They have memories of the 'twenties and 'thirties, when the Crisis in Agriculture had its repercussions all over the world.
Notwithstanding certain competing claims by various sections of the agricultural community, it is probably credit that has brought about the immediate Crisis in Agriculture in the South-West.
However, the Secretary of State should immediately use all possible influence with the Cabinet to emphasise the importance of the present Crisis in Agriculture.
We had a similar debate a month ago and since then the Crisis in Agriculture has deepened.
The glib and sanguine nature of the approach of this House to the enormous Crisis in Agriculture makes one despair.
I believe that the House is not fully alerted to the dangers to this country's food supply of the Crisis in Agriculture.
However, do not all the regrettable disturbances show how right we have been on this side, notably my right hon. Friend the Member for Cambridgeshire (Mr. Pym), to warn the Government of the Crisis in Agriculture and to call for action to help the farmers?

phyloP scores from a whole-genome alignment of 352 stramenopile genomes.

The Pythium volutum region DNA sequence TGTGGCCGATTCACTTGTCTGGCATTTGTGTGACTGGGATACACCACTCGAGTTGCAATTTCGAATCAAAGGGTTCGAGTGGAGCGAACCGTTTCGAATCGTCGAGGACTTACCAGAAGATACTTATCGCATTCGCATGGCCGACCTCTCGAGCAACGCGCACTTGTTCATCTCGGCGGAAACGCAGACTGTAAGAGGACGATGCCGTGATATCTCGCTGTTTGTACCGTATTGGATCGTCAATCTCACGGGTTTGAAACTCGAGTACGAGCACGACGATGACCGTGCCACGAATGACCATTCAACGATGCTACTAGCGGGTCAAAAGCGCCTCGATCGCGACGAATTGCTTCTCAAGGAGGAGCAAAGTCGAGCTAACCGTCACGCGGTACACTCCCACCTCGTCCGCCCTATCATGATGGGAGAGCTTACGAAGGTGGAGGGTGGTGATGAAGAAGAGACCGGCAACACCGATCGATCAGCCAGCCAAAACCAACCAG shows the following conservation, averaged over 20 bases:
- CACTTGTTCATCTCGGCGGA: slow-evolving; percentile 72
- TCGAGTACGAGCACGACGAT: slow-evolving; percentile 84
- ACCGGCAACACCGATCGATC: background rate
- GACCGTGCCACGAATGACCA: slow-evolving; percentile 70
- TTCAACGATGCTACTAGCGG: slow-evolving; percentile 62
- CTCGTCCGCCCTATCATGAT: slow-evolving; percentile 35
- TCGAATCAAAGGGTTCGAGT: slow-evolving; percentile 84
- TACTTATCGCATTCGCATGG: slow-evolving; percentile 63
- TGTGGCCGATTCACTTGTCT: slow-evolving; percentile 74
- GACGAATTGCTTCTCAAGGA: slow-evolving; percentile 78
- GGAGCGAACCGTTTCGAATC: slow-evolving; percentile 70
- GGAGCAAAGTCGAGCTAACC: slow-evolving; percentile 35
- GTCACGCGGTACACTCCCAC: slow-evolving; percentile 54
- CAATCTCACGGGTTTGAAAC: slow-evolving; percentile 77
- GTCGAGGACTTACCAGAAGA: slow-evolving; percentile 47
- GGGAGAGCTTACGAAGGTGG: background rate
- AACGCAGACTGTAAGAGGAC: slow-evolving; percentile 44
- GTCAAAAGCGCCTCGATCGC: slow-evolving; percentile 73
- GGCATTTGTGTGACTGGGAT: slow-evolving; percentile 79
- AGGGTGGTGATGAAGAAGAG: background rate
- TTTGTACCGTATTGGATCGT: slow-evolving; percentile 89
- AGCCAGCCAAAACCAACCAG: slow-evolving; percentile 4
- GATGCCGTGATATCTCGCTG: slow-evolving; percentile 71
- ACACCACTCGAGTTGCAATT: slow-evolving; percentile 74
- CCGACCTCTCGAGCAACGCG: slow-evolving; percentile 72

This House has spent enough time describing the Crisis in Agriculture, and a fair time in apportioning blame for the failure to cure it.
Finally, I urge the Government to take this Crisis in Agriculture seriously, to take immediate action, and to readjust the green pound straight away.
I do not ask the House to accept my word that there is a sense of Crisis in Agriculture.
There is a Crisis in Agriculture in the western counties of Northern Ireland.